Artist Mukesh Singh provides the visual accompaniment to Morrison's words

Let's talk a bit about each side of this concept's multimedia coin -- comic and screenplay -- in their own turn. As a comic, this is your first straight up original graphic novel in a while. What was the process like of breaking out the story as a whole rather than writing in serialized chapters? What advantages in general were there to doing the comic as its own beast?

Because the comic was written at the start of the process, it's quite different from the way the screenplay eventually turned out. I started with the aim of doing something that felt like the kind of stories I used to love in Marvel's "Unknown Worlds of Science Fiction" black and white book back in the '70s, so hopefully it's got a bit of that feel.

The comic allowed me to test a lot of the ideas in an early form before reworking and expanding on them for the screenplay. If you think of how "Blade Runner" or "I, Robot" freely adapted original science fiction short stories into Hollywood blockbusters, the comic book "DvA" stands in the same kind of relation to the movie version; the comic is like the original novella and the screenplay is the reworked Hollywood adaptation.

Mukesh Singh is back with you again after "18 Days." While that project was very much a multimedia kind of affair, this is straight comics work. How has his lush painting style mixed with sequential work, and what are your favorite parts of his design and character work here?

Mukesh is something special and constantly exceeds my expectations. He's a very intelligent and thoughtful artist who does his research and works out every detail. He has an innate understanding of design, scale and composition, allied to a drawing ability that leaves some of comics' biggest names in the dust. He has, seemingly effortlessly, nailed the difficult task of giving emotion, individuality and pathos to lizards and bug-like aliens.

On the film side, Sonnenfeld has a very unique yet still big audience/big hearted style. How does that that matche well with this concept, and how have you been trying to write to that strength?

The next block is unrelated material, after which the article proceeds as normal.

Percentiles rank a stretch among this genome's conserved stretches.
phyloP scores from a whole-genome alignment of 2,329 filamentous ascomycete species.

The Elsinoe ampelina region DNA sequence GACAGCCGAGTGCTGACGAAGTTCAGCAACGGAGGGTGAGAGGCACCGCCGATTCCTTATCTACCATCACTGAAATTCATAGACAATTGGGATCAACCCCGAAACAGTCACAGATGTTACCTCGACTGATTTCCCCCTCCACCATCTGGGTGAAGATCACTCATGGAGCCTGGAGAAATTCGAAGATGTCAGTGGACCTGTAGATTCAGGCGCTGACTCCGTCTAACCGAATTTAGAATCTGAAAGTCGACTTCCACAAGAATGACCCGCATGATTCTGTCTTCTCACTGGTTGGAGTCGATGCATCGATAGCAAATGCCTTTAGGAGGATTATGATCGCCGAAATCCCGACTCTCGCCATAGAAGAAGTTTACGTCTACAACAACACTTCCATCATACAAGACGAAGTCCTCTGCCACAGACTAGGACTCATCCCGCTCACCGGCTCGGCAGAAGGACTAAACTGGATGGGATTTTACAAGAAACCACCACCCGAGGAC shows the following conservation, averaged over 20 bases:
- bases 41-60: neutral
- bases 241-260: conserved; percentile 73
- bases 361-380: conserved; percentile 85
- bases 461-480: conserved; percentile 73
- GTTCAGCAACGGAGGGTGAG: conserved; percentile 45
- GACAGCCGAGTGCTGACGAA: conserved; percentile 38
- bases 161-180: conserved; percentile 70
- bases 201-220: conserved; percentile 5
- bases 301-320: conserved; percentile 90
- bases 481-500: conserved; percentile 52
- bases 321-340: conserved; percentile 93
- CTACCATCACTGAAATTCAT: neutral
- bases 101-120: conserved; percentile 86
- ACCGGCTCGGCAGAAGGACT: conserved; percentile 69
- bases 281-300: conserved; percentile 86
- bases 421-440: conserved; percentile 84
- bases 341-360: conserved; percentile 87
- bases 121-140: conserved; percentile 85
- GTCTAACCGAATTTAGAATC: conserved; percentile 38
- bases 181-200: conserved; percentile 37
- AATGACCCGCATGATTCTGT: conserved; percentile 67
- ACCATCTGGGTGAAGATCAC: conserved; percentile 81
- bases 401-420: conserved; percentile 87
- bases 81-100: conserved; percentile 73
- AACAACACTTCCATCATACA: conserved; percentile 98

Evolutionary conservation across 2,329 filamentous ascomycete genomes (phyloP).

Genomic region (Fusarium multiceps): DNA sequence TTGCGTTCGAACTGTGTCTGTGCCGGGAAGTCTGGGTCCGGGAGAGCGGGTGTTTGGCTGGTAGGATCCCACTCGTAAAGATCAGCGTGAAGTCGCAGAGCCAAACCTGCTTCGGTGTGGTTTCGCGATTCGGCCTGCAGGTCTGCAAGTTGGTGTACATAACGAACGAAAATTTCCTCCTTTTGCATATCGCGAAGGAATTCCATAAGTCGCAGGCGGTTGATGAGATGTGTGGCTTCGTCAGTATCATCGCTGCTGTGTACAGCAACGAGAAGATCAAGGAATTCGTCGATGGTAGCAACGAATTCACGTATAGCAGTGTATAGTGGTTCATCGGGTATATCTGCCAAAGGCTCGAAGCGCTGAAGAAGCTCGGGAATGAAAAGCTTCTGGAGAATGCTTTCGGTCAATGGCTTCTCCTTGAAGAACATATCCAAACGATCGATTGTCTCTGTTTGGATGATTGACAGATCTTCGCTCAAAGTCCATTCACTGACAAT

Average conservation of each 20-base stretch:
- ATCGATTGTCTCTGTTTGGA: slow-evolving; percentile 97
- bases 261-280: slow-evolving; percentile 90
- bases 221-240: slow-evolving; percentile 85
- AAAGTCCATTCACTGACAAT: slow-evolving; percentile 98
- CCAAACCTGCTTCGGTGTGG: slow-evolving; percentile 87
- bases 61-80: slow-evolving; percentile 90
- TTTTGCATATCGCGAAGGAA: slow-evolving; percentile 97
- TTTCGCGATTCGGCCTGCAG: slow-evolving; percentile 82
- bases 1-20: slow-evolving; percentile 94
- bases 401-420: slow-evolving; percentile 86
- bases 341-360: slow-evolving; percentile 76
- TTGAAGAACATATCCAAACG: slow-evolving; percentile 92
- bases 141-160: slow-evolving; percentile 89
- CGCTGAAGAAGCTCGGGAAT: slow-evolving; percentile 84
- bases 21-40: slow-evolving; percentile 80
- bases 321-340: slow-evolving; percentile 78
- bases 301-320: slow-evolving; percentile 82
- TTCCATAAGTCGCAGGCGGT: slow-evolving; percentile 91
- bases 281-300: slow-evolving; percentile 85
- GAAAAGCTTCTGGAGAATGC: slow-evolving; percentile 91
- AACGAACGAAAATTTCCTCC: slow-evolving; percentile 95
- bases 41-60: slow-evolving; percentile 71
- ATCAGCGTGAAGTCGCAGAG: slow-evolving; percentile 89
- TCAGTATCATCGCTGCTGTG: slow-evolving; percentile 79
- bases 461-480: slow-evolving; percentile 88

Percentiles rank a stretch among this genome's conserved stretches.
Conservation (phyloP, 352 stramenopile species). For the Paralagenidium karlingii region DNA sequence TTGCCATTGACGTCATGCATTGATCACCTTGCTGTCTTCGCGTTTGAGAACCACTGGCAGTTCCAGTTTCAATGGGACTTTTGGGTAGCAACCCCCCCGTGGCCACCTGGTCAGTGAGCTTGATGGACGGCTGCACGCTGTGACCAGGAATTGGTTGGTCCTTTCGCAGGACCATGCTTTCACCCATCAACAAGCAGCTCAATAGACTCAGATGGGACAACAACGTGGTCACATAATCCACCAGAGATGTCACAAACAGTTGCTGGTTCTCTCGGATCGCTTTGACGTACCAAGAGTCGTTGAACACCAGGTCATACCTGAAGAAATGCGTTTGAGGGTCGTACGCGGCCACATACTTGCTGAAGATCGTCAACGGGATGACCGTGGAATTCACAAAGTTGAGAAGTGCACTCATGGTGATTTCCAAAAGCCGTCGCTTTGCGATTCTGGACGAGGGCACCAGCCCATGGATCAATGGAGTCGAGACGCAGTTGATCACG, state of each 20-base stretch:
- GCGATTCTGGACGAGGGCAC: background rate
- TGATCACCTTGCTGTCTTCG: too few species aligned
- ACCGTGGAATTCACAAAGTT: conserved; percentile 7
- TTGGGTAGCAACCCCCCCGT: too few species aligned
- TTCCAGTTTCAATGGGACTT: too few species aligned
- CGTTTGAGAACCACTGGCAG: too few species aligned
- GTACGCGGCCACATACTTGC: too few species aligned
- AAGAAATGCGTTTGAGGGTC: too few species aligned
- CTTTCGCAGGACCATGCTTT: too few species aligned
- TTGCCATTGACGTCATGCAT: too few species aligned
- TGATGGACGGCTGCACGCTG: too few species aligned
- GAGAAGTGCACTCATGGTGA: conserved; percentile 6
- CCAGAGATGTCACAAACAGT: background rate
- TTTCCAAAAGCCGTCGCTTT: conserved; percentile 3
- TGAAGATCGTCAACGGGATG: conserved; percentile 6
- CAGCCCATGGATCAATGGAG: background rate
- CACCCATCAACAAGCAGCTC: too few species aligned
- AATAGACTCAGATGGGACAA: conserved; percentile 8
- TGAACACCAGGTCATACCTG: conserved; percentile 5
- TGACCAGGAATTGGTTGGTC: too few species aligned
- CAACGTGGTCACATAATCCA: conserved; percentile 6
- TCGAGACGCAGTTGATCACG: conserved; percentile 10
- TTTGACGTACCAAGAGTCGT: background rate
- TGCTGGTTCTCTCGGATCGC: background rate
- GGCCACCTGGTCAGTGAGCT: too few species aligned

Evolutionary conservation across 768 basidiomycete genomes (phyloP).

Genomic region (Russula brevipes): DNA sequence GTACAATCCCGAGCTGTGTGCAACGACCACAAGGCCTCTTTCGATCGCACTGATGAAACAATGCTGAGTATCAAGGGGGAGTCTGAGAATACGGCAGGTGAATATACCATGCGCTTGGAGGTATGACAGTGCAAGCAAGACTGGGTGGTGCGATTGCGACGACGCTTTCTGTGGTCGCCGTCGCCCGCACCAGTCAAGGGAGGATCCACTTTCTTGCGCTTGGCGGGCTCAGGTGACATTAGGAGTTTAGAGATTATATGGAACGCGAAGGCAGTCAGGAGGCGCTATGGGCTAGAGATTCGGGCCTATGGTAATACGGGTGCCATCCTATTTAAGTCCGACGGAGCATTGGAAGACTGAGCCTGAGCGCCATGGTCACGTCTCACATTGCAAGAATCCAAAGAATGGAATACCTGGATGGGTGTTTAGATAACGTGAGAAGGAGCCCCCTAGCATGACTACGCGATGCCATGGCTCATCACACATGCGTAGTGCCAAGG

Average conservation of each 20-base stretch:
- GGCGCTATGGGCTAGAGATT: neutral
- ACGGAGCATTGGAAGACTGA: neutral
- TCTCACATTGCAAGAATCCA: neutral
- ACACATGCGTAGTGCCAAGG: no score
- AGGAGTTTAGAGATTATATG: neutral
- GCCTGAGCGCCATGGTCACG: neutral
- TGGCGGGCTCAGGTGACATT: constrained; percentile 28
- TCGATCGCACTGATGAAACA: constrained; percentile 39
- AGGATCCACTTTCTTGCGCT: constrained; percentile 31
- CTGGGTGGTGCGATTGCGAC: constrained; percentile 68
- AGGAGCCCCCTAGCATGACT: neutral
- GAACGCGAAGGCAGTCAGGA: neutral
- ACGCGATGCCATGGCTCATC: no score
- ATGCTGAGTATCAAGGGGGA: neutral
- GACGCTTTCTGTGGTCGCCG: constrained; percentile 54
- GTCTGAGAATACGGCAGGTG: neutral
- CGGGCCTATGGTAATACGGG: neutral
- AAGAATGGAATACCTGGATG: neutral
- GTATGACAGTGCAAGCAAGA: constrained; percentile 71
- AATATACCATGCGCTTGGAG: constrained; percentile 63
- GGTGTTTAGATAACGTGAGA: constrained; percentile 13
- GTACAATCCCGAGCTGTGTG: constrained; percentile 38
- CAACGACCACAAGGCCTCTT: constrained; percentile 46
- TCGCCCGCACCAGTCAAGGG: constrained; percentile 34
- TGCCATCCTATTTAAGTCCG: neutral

This is a concept Barry's wanted to pursue for a while, so it grows directly out of his particular sensibilities -- that means a big, involved story about a very relatable group of characters. You will laugh and cry with these dinosaurs and their insectile tormentors!

Of course, one of the hallmark's of all of Barry's films has been his camera work, dating back to his days working with the Coen Brothers on films like "Raising Arizona" but coming on through to blockbusters like "Men In Black." How has his visual style influenced what you're doing on both the screenplay and with Mukesh on the comic?

Apart from approaching the comic in a "cinematic" style -- with photorealistic images and well-researched settings - we haven't really tried to recreate Barry's directing style or camera work. We're leaving that for the movie!


Morrison described this project as "'The Artist,' but with bloody, razor-sharp fangs"

Overall, you've written a few Hollywood screenplays over the past few years that, sadly, haven't seemed to have found quite the right director to bring them to final form. What have you learned overall about the process of screenwriting in that time that has helped make "Dinosaurs Vs. Aliens" a reality? Do you think your making this with Barry from the ground up bodes well for the project's long term health?

It's true -- I've discovered it's possible to have a house and a lucrative sideline as a screenwriter and consultant in Hollywood without any hint of my work actually reaching the screen yet! "We3" and "Joe the Barbarian" are still in play, with producers, directors and writers attached to both projects, and I'm already taking calls about "Happy!" before the first issue is released, but the comics are my first love - if I didn't have them as a reliable outlet for my imagination, I'd probably go mad with the frustrations and reverses of the movie development process. Having said that, I've learned an immense amount about the nuts and bolts of commercial writing for the screen and I think my work has improved as a result of having those tools in the box too.

You can never be too sure about anything to do with the movie business but given Barry's close involvement with "Dinosaurs vs. Aliens," I think this one has the best chance of making it to the screen. The previz is currently being put together by a big effects house, we're wrapping up the final dialogue polish on the screenplay this week and Barry wants “Dinosaurs vs. Aliens” to be his next picture. He has a pretty impressive track record and everything we've heard or seen about "Men In Black 3" suggests another big hit, so I'm more than cautiously optimistic about "DvA."

"Dinosaurs Vs. Aliens" ships to comic shops this May from Dynamite Entertainment and Liquid Comics.

TAGS:  liquid comics, dynamite entertainment, grant morrison, barry sonnenfeld, dinosaurs vs aliens, mukesh singh